Timeshare contracts may seem pretty ironclad.
But if you’re looking to get out your timeshare agreement–due to buyer’s remorse, a change in your financial situation or health, or any other reason–you’re not necessarily stuck.
If your change of heart happens soon after the purchase, for example, you may be able to take advantage of the “rescission period.”
Those who have owned their timeshare for years may also have options, including getting the resort to take it back, or re-selling it.
There are also “exit” companies that specialize in helping timeshare owners get out of their agreements (though it’s wise to vet these companies before signing on the dotted line).
If you’re ready to unload that vacation place, here are some steps you can take to legally get out of a timeshare contract.
5 Steps to Escaping a Timeshare
1. Checking the Rescission Period
If your second thoughts occur within several days of your purchase, you may be able to rescind the transaction if you’re still within the “rescission period.”
If you are, you should be able get your money back and go on your merry way.
Keep in mind, however, that the rules vary from one state to the next.
Depending on the state where the timeshare is located, rescission periods can be anywhere from three (the minimum required by the Federal Trade Commission) to 15 days.
In some cases, the rescission period may kick in as soon as you buy the timeshare. In others, it might start when you receive the public offering statement that includes general information about the timeshare.
For a timeshare on an exotic isle somewhere outside the U.S., you’ll need to find out what the laws are there.
If you’re eligible for rescission, you’ll want to follow the instructions in the documents you received when you purchased your timeshare.
Most likely you’ll need to send the resort a letter telling them you want out via rescission for a full refund.
It’s a good idea to send this letter using certified or registered mail.
2. Contacting the Timeshare Resort
If rescission isn’t possible because too much time has passed, another option you may be able to take advantage of is a “deed back” program.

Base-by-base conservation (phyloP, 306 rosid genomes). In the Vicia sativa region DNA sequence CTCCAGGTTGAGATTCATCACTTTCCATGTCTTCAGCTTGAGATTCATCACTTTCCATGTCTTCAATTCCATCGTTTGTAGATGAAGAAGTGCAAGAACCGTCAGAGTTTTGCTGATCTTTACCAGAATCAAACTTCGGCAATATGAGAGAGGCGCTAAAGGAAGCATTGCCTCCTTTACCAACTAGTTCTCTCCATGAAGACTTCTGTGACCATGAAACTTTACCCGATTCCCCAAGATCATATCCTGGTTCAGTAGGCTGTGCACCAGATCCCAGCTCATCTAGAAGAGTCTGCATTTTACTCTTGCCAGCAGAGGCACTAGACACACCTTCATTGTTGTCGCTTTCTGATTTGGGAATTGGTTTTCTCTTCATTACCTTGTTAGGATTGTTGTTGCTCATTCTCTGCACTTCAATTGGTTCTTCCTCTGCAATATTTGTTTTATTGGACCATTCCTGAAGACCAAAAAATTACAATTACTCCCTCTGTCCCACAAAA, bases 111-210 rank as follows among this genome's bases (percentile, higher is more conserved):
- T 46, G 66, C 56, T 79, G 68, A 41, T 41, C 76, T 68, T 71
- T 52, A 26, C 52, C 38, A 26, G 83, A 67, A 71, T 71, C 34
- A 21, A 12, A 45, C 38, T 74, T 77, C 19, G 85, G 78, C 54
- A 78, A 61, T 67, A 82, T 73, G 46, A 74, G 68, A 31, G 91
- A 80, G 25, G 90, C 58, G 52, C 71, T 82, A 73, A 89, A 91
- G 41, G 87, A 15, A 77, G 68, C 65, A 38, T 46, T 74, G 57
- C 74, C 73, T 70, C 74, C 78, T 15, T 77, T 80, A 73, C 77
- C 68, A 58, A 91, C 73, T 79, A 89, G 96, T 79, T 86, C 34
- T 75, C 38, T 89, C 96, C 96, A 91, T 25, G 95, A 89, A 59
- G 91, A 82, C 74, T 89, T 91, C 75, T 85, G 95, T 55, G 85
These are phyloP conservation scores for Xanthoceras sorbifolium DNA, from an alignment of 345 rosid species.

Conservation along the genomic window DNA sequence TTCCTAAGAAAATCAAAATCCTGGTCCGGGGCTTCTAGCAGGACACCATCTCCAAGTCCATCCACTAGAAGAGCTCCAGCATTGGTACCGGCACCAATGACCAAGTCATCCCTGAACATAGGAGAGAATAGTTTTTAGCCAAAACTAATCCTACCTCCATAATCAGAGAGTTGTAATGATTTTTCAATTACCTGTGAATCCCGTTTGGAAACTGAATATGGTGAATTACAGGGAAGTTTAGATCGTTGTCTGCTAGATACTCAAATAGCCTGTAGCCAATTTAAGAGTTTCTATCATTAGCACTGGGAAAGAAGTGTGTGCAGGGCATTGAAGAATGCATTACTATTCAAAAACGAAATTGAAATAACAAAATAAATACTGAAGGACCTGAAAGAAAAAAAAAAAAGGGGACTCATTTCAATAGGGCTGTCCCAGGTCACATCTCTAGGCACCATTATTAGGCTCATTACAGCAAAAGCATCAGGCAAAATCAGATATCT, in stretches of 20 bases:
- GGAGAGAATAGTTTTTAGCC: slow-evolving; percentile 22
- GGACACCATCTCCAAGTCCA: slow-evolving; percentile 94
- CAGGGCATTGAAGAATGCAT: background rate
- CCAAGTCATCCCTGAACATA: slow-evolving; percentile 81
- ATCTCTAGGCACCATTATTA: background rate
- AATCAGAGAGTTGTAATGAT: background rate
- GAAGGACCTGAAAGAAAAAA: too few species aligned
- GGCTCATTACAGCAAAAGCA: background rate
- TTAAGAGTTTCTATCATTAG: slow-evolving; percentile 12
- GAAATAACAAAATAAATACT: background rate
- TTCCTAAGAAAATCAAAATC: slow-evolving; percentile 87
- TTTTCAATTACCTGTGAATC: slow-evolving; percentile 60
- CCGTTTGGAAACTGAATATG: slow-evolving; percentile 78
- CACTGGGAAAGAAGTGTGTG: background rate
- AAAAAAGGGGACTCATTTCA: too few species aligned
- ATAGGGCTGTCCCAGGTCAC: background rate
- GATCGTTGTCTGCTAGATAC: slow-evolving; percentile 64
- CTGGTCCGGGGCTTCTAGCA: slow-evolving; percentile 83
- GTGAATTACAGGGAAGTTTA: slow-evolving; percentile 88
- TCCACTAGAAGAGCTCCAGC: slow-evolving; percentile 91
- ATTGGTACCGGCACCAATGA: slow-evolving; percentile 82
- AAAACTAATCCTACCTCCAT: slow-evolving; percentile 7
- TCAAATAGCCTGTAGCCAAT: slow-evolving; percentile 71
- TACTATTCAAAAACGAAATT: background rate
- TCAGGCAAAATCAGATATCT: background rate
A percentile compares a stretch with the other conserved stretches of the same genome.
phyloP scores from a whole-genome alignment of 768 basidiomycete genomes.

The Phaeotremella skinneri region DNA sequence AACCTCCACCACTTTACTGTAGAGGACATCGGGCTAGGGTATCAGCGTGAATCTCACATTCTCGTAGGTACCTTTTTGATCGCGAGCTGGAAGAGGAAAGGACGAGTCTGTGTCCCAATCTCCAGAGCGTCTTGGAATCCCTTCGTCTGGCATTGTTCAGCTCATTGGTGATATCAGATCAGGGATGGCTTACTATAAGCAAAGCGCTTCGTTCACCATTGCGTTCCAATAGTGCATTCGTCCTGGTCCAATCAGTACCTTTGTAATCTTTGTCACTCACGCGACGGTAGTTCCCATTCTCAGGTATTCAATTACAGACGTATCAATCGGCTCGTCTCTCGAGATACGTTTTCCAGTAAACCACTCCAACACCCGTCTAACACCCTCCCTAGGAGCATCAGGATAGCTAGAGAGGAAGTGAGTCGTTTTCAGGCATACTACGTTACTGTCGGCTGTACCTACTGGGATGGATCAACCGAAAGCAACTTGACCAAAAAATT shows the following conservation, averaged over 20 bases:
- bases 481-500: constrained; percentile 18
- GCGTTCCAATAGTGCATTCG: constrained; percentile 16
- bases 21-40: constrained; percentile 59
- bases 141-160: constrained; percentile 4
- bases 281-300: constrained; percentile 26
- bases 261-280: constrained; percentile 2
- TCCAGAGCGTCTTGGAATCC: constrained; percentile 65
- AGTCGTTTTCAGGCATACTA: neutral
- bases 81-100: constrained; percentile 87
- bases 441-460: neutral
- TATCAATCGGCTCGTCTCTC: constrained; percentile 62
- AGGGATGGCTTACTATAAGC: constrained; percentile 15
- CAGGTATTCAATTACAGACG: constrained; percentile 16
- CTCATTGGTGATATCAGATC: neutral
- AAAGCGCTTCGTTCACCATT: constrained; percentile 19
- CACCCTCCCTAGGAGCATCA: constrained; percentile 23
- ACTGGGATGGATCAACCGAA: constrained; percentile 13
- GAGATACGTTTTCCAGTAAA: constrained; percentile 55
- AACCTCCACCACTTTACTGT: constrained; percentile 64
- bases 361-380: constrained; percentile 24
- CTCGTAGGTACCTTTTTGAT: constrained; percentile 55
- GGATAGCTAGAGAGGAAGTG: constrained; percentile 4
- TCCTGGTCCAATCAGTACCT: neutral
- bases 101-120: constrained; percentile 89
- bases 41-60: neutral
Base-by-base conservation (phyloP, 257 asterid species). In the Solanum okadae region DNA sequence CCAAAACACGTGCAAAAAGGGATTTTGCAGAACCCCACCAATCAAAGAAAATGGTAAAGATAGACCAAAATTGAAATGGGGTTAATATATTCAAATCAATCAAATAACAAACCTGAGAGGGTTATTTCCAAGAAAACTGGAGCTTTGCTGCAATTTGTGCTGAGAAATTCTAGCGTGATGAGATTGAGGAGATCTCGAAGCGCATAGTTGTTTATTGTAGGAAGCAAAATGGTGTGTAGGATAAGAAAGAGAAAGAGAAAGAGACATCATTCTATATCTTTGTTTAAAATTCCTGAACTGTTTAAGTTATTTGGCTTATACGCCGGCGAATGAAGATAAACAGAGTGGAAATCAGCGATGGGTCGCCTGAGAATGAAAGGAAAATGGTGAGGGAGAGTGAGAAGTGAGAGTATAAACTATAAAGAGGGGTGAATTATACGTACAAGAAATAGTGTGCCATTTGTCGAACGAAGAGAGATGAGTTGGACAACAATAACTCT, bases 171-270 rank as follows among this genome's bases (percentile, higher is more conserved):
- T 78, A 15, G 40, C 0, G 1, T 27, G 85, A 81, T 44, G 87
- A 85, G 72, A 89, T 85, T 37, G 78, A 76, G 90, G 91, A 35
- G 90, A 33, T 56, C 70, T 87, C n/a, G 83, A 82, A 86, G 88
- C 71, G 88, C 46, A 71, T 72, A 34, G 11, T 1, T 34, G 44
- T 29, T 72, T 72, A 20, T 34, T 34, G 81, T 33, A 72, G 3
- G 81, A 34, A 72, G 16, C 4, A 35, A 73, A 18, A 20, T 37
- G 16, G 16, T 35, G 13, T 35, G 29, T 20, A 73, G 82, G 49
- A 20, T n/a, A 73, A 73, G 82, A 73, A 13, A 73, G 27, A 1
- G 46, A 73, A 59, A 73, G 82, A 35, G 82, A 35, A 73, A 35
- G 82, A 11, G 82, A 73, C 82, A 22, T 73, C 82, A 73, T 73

Also known as “take-back” and “surrender” programs, these programs allow distressed owners to give their timeshares back to the resort developer, often for a fee of $200 or so.
To find out if your developer offers this type of program, you may want to contact them directly and ask to speak with someone who handles “deed-backs” or “surrenders.”
You can also check online resources like ResponsibleExit.com for information about return programs.
Generally, developers will only go for this if the timeshare is fully paid for, and you’re up to date on your maintenance fees.
Some developers that accept returns may require owners to pay annual fees for a year or two while the resort finds another buyer.
In some cases, you may have to prove financial or medical hardship in order to qualify for a take-back program.
Even if your resort doesn’t have an official take-back program, you have nothing to lose by asking. Who knows–they might go for it.
3. Reselling The Timeshare Yourself
If you’re considering reselling your timeshare, it’s probably best if you don’t go into it with hopes of making a killing.
There are typically many people looking to unload their timeshares and demand isn’t generally high, unless your property is in a hot destination.
As a result, reselling can often be a losing proposition.